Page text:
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Should Working from Home Become the Standard? An Exploratory Study of Social Relations in Remote Work

Faust, Heidi LU and Foglio, Elena LU (2020) BUSN49 20201
Department of Business Administration
Abstract
Research Questions: In organizations which do not typically support telecommuting, how do employees experience social interactions while working remotely during a global pandemic? As organizations are forced to work remotely during a global pandemic, how did the experience influence the mentality around remote working?

Methodology: The research is an interpretive and qualitative study. We conducted semi-structured interviews, which were the main tool for empirical material collection.
Theoretical Framework Our literature review outlines previous research related to remote work and telecommuting. We highlight themes of trust, control, identity, motivation and productivity related to remote working.

Conclusions: We conclude that,... (More)
Research Questions: In organizations which do not typically support telecommuting, how do employees experience social interactions while working remotely during a global pandemic? As organizations are forced to work remotely during a global pandemic, how did the experience influence the mentality around remote working?

Methodology: The research is an interpretive and qualitative study. We conducted semi-structured interviews, which were the main tool for empirical material collection.
Theoretical Framework Our literature review outlines previous research related to remote work and telecommuting. We highlight themes of trust, control, identity, motivation and productivity related to remote working.

Conclusions: We conclude that, during the pandemic, employees experience working social interactions as a bridge to the world. They look for new ways to communicate and recreate in-person communication, which appears to be more appreciated when they are natural and genuine. The study also identifies a more open mentality towards remote working. Finally, the research contributes to literature with two new theoretical findings: motivation and productivity are negatively influenced when remote workers miss out on work-related social interactions, and trust is not such an issue under these pandemic circumstances. We argue the concept of carryover trust better summarizes the new approach to organizational trust. Future research could further explore this form of trust. (Less)
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author
Faust, Heidi LU and Foglio, Elena LU
supervisor
organization
course
BUSN49 20201
year
type
H1 - Master's Degree (One Year)
subject
keywords
Remote work, telecommuting, professional relationships, social interactions, pandemic, carryover trust, Covid-19
language
English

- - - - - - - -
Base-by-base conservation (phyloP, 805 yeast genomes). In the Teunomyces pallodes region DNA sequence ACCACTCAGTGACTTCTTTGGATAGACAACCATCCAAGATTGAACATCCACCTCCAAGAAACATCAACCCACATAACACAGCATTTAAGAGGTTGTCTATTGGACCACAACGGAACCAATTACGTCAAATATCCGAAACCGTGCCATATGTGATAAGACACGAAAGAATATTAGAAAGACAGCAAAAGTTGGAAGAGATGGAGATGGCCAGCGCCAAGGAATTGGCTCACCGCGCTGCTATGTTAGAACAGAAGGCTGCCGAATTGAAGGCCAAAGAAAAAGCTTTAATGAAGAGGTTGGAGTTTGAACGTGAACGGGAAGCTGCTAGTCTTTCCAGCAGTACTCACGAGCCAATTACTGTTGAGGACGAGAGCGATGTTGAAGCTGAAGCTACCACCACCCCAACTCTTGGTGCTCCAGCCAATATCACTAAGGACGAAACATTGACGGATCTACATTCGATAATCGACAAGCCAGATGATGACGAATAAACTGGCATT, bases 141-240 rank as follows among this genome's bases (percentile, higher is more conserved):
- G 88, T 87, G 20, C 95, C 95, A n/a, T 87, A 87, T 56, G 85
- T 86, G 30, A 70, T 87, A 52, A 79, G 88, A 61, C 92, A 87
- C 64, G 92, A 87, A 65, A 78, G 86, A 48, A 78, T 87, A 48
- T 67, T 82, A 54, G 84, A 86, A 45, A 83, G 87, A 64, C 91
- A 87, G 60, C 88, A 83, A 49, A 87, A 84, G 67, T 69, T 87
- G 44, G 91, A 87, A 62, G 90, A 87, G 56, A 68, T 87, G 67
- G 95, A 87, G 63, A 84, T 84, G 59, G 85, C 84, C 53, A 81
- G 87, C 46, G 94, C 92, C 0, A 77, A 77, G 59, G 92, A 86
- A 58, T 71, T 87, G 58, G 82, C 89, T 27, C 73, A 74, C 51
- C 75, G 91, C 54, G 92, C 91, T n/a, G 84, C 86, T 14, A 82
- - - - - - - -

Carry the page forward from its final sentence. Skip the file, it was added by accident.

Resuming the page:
id
9011953
date added to LUP
2020-06-25 11:28:08
date last changed
2020-06-25 11:28:08
@misc{9011953,
  abstract     = {Research Questions: In organizations which do not typically support telecommuting, how do employees experience social interactions while working remotely during a global pandemic? As organizations are forced to work remotely during a global pandemic, how did the experience influence the mentality around remote working? 

Methodology: The research is an interpretive and qualitative study. We conducted semi-structured interviews, which were the main tool for empirical material collection. 
Theoretical Framework	Our literature review outlines previous research related to remote work and telecommuting. We highlight themes of trust, control, identity, motivation and productivity related to remote working.

Conclusions: We conclude that, during the pandemic, employees experience working social interactions as a bridge to the world. They look for new ways to communicate and recreate in-person communication, which appears to be more appreciated when they are natural and genuine. The study also identifies a more open mentality towards remote working. Finally, the research contributes to literature with two new theoretical findings: motivation and productivity are negatively influenced when remote workers miss out on work-related social interactions, and trust is not such an issue under these pandemic circumstances. We argue the concept of carryover trust better summarizes the new approach to organizational trust. Future research could further explore this form of trust.},
  author       = {Faust, Heidi and Foglio, Elena},
  keyword      = {Remote work,telecommuting,professional relationships,social interactions,pandemic,carryover trust,Covid-19},
  language     = {eng},
  note         = {Student Paper},
  title        = {Should Working from Home Become the Standard? An Exploratory Study of Social Relations in Remote Work},
  year         = {2020},
}